And now, to the questions— thank you for asking me, Pen.

What am I working on? And How does my writing process work? (I’m cheating and running two of my answers together)

I write three murder mystery series: The Monastery Murders, contemporary mysteries with a lot of ancient British saints in the background; Lord Danvers, a Victorian true-crime series with a fictional mystery woven around the historic murder; and The Elizabeth and Richard Literary Suspense Series, with a favorite literary great in the background of each contemporary mystery. That means I always have plenty to work on.

I try to have one book I’m writing, one I’m promoting and one in the editorial stage at any time. Currently I’m promoting A Jane Austen Encounter in the Elizabeth and Richard series, inviting readers to join Elizabeth and Richard on their idyllic second honeymoon visiting the homes of their favorite author. But be warned— evil lurks even in the genteel world of Jane Austen.

I’m also writing another Elizabeth and Richard— this one a prequel— telling the story of how they met, fell in love, but didn’t connect. It’s set in a glorious New England autumn in 1984 with the beloved American novelist Elswyth Thane and Rudyard Kipling both in the background.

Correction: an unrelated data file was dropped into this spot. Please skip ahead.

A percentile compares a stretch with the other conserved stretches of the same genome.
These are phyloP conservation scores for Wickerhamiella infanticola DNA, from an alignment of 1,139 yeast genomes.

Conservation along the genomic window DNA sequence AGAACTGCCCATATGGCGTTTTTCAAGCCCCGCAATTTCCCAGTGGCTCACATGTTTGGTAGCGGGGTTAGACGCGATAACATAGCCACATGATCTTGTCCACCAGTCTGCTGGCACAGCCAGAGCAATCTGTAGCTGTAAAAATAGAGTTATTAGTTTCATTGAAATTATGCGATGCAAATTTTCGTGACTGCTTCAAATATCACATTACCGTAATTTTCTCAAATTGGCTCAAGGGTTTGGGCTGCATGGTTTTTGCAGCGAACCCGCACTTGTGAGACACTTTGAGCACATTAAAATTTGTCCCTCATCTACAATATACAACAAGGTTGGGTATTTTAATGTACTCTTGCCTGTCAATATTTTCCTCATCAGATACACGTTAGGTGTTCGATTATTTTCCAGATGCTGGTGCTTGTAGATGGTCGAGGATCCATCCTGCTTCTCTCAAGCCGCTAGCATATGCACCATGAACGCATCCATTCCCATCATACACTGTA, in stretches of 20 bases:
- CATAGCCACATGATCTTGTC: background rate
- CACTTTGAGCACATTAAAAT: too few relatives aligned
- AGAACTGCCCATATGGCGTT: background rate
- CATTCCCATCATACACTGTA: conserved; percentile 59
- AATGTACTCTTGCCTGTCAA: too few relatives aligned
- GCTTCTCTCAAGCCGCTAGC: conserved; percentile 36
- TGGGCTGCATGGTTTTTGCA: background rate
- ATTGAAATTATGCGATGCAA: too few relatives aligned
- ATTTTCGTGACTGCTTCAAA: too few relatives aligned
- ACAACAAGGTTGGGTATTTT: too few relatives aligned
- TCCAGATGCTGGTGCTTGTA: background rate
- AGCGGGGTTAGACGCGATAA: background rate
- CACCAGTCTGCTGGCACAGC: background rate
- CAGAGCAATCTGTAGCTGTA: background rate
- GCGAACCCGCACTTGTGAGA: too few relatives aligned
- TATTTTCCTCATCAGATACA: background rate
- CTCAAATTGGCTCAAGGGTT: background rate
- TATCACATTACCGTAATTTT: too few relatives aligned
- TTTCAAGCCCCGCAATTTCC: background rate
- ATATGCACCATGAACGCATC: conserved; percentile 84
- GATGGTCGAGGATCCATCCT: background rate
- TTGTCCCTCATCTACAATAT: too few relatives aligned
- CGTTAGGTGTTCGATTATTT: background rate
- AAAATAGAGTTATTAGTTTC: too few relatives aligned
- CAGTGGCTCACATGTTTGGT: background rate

And in the editing/production stage is A Newly Crimsoned Reliquary, Book 4 in my Monastery Murders. In spite of Antony’s warning her not to get into trouble when she sets off to do a spot of translating in an Oxford convent, Felicity just can’t seem to avoid danger. But it’s hardly Felicity’s fault that severed body parts start showing up in ancient holy reliquaries. Or that Felicity and one of the nuns is assaulted. Could the Medieval Latin document Felicity is translating for the sisters have anything to do with the repeated attacks?

Release day isn’t set yet, but it shouldn’t be long. Here’s a sneak peek at the artwork to be incorporated in the cover.

How does my work differ from others in its genre?